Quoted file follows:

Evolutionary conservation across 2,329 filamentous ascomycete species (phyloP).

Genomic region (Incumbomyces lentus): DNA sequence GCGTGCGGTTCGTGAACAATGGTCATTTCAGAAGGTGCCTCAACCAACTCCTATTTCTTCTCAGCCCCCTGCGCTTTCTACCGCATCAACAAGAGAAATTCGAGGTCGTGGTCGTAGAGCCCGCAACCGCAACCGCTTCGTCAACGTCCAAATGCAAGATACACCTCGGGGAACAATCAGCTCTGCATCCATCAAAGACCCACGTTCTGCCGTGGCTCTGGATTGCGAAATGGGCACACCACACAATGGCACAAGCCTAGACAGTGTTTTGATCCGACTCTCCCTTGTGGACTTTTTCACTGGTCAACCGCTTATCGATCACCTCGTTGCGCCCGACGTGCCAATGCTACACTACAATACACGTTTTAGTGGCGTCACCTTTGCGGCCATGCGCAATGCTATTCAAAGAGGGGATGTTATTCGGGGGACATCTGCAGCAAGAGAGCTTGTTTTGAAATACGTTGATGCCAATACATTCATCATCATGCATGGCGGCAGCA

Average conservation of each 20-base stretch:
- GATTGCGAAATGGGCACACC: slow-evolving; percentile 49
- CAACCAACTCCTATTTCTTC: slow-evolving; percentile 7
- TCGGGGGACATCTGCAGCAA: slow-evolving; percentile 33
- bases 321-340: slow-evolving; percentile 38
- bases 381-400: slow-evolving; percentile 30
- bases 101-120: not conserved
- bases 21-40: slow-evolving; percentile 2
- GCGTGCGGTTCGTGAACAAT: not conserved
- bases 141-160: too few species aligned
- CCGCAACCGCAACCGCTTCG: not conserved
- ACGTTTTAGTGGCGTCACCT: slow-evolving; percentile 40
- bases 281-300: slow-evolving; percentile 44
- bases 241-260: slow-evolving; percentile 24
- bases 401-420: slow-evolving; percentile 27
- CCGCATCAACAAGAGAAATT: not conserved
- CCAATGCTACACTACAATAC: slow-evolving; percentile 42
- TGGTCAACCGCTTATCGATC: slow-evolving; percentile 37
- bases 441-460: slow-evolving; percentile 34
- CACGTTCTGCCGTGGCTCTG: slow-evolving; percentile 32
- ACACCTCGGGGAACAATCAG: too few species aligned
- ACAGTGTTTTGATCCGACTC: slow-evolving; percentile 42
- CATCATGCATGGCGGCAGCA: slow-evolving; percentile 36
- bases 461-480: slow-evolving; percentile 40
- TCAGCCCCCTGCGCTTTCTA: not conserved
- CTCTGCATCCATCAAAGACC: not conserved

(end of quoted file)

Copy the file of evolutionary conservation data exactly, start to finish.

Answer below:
Evolutionary conservation across 2,329 filamentous ascomycete species (phyloP).

Genomic region (Incumbomyces lentus): DNA sequence GCGTGCGGTTCGTGAACAATGGTCATTTCAGAAGGTGCCTCAACCAACTCCTATTTCTTCTCAGCCCCCTGCGCTTTCTACCGCATCAACAAGAGAAATTCGAGGTCGTGGTCGTAGAGCCCGCAACCGCAACCGCTTCGTCAACGTCCAAATGCAAGATACACCTCGGGGAACAATCAGCTCTGCATCCATCAAAGACCCACGTTCTGCCGTGGCTCTGGATTGCGAAATGGGCACACCACACAATGGCACAAGCCTAGACAGTGTTTTGATCCGACTCTCCCTTGTGGACTTTTTCACTGGTCAACCGCTTATCGATCACCTCGTTGCGCCCGACGTGCCAATGCTACACTACAATACACGTTTTAGTGGCGTCACCTTTGCGGCCATGCGCAATGCTATTCAAAGAGGGGATGTTATTCGGGGGACATCTGCAGCAAGAGAGCTTGTTTTGAAATACGTTGATGCCAATACATTCATCATCATGCATGGCGGCAGCA

Average conservation of each 20-base stretch:
- GATTGCGAAATGGGCACACC: slow-evolving; percentile 49
- CAACCAACTCCTATTTCTTC: slow-evolving; percentile 7
- TCGGGGGACATCTGCAGCAA: slow-evolving; percentile 33
- bases 321-340: slow-evolving; percentile 38
- bases 381-400: slow-evolving; percentile 30
- bases 101-120: not conserved
- bases 21-40: slow-evolving; percentile 2
- GCGTGCGGTTCGTGAACAAT: not conserved
- bases 141-160: too few species aligned
- CCGCAACCGCAACCGCTTCG: not conserved
- ACGTTTTAGTGGCGTCACCT: slow-evolving; percentile 40
- bases 281-300: slow-evolving; percentile 44
- bases 241-260: slow-evolving; percentile 24
- bases 401-420: slow-evolving; percentile 27
- CCGCATCAACAAGAGAAATT: not conserved
- CCAATGCTACACTACAATAC: slow-evolving; percentile 42
- TGGTCAACCGCTTATCGATC: slow-evolving; percentile 37
- bases 441-460: slow-evolving; percentile 34
- CACGTTCTGCCGTGGCTCTG: slow-evolving; percentile 32
- ACACCTCGGGGAACAATCAG: too few species aligned
- ACAGTGTTTTGATCCGACTC: slow-evolving; percentile 42
- CATCATGCATGGCGGCAGCA: slow-evolving; percentile 36
- bases 461-480: slow-evolving; percentile 40
- TCAGCCCCCTGCGCTTTCTA: not conserved
- CTCTGCATCCATCAAAGACC: not conserved